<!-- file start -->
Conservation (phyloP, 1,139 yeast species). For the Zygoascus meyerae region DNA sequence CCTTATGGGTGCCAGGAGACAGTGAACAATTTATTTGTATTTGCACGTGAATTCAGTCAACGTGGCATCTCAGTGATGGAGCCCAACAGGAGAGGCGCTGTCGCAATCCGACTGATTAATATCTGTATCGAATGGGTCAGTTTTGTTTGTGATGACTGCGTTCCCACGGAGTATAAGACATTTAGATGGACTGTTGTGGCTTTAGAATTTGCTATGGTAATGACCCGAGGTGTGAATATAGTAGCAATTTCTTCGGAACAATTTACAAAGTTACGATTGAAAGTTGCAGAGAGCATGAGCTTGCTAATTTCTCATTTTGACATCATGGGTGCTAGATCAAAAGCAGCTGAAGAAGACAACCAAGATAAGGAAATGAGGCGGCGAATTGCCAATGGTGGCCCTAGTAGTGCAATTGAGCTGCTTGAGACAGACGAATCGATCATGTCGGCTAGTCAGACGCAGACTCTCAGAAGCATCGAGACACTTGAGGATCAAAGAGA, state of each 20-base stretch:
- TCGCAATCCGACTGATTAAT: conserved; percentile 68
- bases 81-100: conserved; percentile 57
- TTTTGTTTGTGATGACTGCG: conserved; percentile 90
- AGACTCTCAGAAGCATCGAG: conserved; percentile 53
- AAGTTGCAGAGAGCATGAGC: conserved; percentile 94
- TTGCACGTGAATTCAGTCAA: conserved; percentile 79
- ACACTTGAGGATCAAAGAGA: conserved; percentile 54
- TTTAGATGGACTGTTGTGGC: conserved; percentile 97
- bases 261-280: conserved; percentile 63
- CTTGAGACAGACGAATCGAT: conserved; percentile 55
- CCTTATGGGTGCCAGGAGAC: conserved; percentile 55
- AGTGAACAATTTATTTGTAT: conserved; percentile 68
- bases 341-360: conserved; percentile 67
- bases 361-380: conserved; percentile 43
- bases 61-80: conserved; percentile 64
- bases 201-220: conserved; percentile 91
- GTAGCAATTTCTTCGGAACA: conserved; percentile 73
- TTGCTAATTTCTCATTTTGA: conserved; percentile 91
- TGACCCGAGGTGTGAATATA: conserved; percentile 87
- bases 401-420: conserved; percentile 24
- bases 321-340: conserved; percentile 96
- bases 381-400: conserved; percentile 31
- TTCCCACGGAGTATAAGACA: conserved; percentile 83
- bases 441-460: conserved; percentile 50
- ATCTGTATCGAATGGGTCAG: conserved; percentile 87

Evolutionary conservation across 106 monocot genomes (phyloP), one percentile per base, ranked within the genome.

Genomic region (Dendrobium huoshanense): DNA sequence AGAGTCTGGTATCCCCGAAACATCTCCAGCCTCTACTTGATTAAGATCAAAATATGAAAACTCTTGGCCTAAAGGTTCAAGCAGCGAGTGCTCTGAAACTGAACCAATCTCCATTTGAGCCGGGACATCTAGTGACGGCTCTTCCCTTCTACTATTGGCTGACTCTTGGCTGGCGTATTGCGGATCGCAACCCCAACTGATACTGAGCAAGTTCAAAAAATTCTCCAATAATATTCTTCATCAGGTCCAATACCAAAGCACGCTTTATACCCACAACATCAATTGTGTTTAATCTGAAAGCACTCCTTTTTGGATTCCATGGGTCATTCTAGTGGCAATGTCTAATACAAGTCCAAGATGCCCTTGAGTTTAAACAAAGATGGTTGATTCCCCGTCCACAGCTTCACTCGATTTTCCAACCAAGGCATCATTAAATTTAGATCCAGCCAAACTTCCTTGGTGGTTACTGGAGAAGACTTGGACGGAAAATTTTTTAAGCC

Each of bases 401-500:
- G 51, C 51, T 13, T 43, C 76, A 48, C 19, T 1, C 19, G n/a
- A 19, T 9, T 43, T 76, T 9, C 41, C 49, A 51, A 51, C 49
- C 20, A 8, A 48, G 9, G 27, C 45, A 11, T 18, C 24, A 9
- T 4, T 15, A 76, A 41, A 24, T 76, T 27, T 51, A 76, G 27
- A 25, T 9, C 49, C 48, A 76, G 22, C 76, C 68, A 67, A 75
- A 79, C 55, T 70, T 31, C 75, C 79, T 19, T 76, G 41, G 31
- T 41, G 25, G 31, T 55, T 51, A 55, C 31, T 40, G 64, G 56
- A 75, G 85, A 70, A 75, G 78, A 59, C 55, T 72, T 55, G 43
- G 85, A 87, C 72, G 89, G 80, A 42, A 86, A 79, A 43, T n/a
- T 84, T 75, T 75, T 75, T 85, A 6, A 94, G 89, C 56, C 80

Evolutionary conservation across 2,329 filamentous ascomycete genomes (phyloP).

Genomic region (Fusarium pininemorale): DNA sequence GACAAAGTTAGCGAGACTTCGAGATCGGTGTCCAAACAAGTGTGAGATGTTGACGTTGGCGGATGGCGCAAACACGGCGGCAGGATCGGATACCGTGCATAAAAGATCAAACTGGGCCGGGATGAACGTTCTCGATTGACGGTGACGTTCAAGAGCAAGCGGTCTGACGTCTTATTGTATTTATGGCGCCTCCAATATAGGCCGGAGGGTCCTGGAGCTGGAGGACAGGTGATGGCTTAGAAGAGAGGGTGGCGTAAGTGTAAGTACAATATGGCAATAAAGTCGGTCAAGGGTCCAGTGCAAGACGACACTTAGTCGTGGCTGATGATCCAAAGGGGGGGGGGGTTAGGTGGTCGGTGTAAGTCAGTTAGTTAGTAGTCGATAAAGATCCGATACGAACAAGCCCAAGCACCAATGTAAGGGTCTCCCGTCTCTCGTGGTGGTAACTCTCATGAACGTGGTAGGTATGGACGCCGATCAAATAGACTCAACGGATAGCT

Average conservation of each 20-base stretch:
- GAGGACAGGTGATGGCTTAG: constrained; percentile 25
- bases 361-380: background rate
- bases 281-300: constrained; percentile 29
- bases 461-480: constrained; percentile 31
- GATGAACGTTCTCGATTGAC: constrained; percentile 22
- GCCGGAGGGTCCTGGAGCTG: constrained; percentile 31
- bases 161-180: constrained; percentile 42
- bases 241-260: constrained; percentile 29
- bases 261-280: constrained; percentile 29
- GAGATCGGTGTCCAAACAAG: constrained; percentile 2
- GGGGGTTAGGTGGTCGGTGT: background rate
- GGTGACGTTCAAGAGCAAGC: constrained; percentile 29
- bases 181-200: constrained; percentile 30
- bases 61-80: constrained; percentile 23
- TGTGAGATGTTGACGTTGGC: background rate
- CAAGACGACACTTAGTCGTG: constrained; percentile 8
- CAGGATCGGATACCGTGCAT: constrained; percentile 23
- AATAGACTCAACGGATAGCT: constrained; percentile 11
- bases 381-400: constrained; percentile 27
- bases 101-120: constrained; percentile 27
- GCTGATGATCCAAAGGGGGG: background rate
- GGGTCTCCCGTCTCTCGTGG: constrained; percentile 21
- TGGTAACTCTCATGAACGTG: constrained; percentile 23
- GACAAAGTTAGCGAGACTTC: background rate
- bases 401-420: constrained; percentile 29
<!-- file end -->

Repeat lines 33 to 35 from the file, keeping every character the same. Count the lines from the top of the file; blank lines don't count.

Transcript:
- T 4, T 15, A 76, A 41, A 24, T 76, T 27, T 51, A 76, G 27
- A 25, T 9, C 49, C 48, A 76, G 22, C 76, C 68, A 67, A 75
- A 79, C 55, T 70, T 31, C 75, C 79, T 19, T 76, G 41, G 31